New Variations in the Promoter Regions of Human DOCK4 and RAP1A Genes, and Coding Regions of RAP1A in Sporadic Breast Tumors


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PMID: 23407849 (PubMed) - PMCID: PMC3558130 - View online: PubReader
Volume 1, Issue 2, July-September , Page 117 to 123
Thursday, February 5, 2009 :Received , Saturday, April 25, 2009 :Accepted


  • - Genetic Research Centre, University of Social Welfare and Rehabilitation Sciences , Tehran, Iran

  • - Genetic Research Centre, University of Social Welfare and Rehabilitation Sciences , Tehran, Iran

  • - Genetic Research Centre, University of Social Welfare and Rehabilitation Sciences , Tehran, Iran

  • - Epidemiology and Biostatistics Department, University of Social Welfare and Rehabilitation Sciences , Tehran, Iran

  • - Reproductive Biotechnology Research Centre, Avicenna Research Institute, ACECR , Tehran, Iran
  • Corresponding author Ph.D., Genetic Research Centre, University of Social Welfare and Rehabilitation Sciences, Tehran, Iran, Tel: +98 21 22180084-92, E-mail: hrkk1@uswr.ac.ir
    - Genetic Research Centre, University of Social Welfare and Rehabilitation Sciences , Tehran, Iran
    - Reproductive Biotechnology Research Centre, Avicenna Research Institute, ACECR , Tehran, Iran

Abstract: Breast cancer is the most common cancer among women in developed countries. The prevalence of the disease is increasing in the world. Its annual incidence among Iranian women is about 7000 cases. RAP1A, a tumor suppressor gene, is located at 1p13.3 and plays an important role in the cellular adhesion pathway and is involved in the pathogenesis of breast cancer. The DOCK4 gene, which is located at 7q31.1, specifically activates RAP1A gene. In the present study, DNA samples from 64 cases of sporadic breast tumors (referred to Mehrad Hospital in Tehran) were screened using PCR-SSCP method and the number of observed variations compared with the control group (100 normal women). Mutation detection for coding exons of RAP1A gene and the 500 bp upstream of transcription initiation site as promoters of both DOCK4 and RAP1A were carried out and compared with the control group. The promoter region of DOCK4 showed a heterozygous mutation with G>A transition at nucleotide -303 in a fibroadenoma case. With regard to RAP1A we found a heterozygous mutation, G>A transition in an adenoid cystic carcinoma case, and another heterozygous mutation, G>T transversion in an intraductal papilloma case both at nucleotide +45. A homozygous variation, T>A transversion was also found at nucleotide +29 of a fibroadenoma case. The differences in the frequency of variations mentioned above were not statistically significant. However Fisher’s exact showed significant difference for T>A transversion. Although, the higher frequency of these mutations and variations may be related to the disease, a larger sample size is needed for the confirmation of our findings.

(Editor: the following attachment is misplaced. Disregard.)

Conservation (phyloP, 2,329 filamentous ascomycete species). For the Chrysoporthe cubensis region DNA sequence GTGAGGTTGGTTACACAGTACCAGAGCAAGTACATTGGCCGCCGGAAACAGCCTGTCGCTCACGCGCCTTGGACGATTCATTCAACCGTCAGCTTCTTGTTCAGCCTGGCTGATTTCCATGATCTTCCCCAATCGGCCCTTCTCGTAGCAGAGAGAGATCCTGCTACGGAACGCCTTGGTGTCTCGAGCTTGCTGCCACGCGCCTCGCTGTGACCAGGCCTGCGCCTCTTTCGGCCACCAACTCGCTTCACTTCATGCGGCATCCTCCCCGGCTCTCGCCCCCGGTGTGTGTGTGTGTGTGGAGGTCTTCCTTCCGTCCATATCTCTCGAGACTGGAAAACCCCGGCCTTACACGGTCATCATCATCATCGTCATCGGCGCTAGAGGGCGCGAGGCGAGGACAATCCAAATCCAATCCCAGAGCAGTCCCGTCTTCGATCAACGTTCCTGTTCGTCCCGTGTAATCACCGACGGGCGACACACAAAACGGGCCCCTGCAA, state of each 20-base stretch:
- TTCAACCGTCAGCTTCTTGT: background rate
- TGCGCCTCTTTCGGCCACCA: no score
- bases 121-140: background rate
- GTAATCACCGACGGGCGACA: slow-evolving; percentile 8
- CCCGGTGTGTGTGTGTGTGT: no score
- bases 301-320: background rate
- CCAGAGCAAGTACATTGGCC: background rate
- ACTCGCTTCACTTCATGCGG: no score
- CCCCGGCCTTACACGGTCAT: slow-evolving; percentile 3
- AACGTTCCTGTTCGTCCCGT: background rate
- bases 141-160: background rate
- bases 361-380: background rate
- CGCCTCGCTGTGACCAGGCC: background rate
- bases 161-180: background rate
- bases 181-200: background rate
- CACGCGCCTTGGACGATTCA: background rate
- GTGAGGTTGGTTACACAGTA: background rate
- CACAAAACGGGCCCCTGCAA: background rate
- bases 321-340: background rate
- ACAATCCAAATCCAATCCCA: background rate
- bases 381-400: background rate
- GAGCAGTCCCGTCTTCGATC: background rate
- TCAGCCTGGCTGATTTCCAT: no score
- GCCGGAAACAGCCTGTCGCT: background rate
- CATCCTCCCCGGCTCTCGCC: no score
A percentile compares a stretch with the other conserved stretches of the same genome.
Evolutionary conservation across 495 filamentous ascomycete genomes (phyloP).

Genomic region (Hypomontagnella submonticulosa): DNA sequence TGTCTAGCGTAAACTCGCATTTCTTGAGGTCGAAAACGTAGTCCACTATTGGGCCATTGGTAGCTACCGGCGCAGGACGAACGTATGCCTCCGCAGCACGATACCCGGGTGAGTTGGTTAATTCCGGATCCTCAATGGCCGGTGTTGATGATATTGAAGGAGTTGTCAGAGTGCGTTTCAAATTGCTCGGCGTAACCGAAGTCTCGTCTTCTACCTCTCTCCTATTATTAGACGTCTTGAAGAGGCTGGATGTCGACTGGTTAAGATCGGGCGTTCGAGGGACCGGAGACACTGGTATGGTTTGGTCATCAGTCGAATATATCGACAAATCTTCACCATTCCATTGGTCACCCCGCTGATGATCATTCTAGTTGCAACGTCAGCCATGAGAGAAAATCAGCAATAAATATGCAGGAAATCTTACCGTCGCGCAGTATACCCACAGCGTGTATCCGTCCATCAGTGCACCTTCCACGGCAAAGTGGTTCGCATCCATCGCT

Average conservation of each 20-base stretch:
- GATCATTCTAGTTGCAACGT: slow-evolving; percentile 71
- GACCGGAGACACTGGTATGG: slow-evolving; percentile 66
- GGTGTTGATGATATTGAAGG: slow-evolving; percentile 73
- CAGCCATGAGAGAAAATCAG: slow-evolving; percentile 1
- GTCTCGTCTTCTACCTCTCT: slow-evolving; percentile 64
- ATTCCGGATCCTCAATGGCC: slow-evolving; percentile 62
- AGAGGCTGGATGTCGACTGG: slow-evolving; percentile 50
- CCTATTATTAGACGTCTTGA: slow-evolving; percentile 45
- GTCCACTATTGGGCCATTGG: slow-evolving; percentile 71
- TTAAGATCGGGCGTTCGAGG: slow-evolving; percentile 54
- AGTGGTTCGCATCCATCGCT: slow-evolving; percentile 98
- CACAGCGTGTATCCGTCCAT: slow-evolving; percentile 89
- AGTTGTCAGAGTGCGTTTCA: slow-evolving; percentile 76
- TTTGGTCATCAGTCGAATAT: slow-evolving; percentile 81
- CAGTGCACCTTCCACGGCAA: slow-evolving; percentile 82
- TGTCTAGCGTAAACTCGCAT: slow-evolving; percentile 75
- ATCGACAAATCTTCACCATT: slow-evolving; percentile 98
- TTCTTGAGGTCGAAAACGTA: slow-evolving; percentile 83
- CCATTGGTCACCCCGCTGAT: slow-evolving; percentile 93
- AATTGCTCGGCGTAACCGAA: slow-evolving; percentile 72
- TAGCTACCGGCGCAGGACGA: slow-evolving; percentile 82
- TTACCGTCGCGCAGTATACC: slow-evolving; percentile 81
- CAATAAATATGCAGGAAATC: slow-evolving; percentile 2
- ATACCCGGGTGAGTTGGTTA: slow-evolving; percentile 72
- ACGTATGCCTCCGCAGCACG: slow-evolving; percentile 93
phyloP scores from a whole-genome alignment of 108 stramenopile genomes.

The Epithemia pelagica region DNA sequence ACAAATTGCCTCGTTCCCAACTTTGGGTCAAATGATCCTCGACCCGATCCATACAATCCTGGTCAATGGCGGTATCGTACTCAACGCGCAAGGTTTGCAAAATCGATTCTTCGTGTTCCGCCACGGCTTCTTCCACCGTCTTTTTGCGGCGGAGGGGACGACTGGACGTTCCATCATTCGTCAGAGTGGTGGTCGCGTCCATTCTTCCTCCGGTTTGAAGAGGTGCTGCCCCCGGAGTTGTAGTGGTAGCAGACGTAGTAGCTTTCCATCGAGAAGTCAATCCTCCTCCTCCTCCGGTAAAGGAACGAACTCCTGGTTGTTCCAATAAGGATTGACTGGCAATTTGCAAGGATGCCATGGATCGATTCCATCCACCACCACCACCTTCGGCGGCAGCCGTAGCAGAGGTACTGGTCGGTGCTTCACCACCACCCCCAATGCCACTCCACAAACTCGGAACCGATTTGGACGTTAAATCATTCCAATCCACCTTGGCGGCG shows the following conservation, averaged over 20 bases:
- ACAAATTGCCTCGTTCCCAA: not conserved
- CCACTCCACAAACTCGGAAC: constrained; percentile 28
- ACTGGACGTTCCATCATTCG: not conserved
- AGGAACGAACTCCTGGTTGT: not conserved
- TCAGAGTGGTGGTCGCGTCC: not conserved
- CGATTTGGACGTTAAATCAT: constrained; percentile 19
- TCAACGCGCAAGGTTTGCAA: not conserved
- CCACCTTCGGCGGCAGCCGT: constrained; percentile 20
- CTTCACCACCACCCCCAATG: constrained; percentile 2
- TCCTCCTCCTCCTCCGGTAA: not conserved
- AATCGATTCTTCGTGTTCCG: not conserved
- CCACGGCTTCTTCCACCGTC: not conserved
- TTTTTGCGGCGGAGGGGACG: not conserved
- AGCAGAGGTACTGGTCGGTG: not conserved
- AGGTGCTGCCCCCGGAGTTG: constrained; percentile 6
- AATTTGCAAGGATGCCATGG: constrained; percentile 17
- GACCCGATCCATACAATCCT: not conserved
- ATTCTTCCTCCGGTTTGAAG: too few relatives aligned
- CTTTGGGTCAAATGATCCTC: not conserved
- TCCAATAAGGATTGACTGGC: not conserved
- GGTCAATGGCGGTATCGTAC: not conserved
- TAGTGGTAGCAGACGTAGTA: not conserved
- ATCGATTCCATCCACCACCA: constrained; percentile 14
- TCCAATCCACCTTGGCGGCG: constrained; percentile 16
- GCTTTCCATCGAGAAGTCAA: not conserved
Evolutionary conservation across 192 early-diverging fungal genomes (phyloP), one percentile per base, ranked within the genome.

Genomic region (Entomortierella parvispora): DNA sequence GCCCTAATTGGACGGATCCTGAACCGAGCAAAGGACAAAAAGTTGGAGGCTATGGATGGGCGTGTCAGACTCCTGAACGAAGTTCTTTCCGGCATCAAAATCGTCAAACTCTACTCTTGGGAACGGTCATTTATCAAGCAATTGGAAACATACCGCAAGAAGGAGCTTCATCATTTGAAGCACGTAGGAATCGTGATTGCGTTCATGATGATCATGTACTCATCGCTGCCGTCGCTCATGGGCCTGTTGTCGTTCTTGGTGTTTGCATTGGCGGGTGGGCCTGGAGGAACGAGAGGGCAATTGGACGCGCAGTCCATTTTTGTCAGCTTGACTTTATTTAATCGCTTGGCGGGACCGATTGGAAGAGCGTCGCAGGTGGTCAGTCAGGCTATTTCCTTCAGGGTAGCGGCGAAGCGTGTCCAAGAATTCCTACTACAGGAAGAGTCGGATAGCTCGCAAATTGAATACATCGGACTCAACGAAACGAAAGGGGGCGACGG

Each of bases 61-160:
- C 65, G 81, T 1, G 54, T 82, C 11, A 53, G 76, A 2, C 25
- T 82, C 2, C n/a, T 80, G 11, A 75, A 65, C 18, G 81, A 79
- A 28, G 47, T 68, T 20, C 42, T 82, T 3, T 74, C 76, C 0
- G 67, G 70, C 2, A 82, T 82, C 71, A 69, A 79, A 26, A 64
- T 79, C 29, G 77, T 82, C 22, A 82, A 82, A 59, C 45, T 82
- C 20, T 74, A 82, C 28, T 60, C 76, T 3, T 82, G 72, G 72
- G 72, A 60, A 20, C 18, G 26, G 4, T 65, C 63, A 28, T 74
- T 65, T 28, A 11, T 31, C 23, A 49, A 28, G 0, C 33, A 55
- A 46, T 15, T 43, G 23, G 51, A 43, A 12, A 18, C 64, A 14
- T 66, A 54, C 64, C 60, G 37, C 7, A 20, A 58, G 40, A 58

Introduction :
Breast cancer is the most prevalent cancer among women and is the second cause of cancer death in developed countries. In North America and Europe 25% of total cancers in women belong to breast cancer (approximate-ly 20% of women deaths). The prevalence of this disease is increasing to the extent that 1/8 women are possibly affected (1). Among Iranian women, breast cancer incidence rate is about 1/10-1/12 and is the first leading cause of cancer death. Different studies in Iran indicate that the incidence of breast cancer in women is 22 per 100,000. The prevalence in the same population was 120 per 100,000 (2). Breast cancer is classified into two types in terms of original cause of the disease; hereditary and sporadic. Five to ten percent of total breast cancers are hereditary (familial) and the rest are sporadic.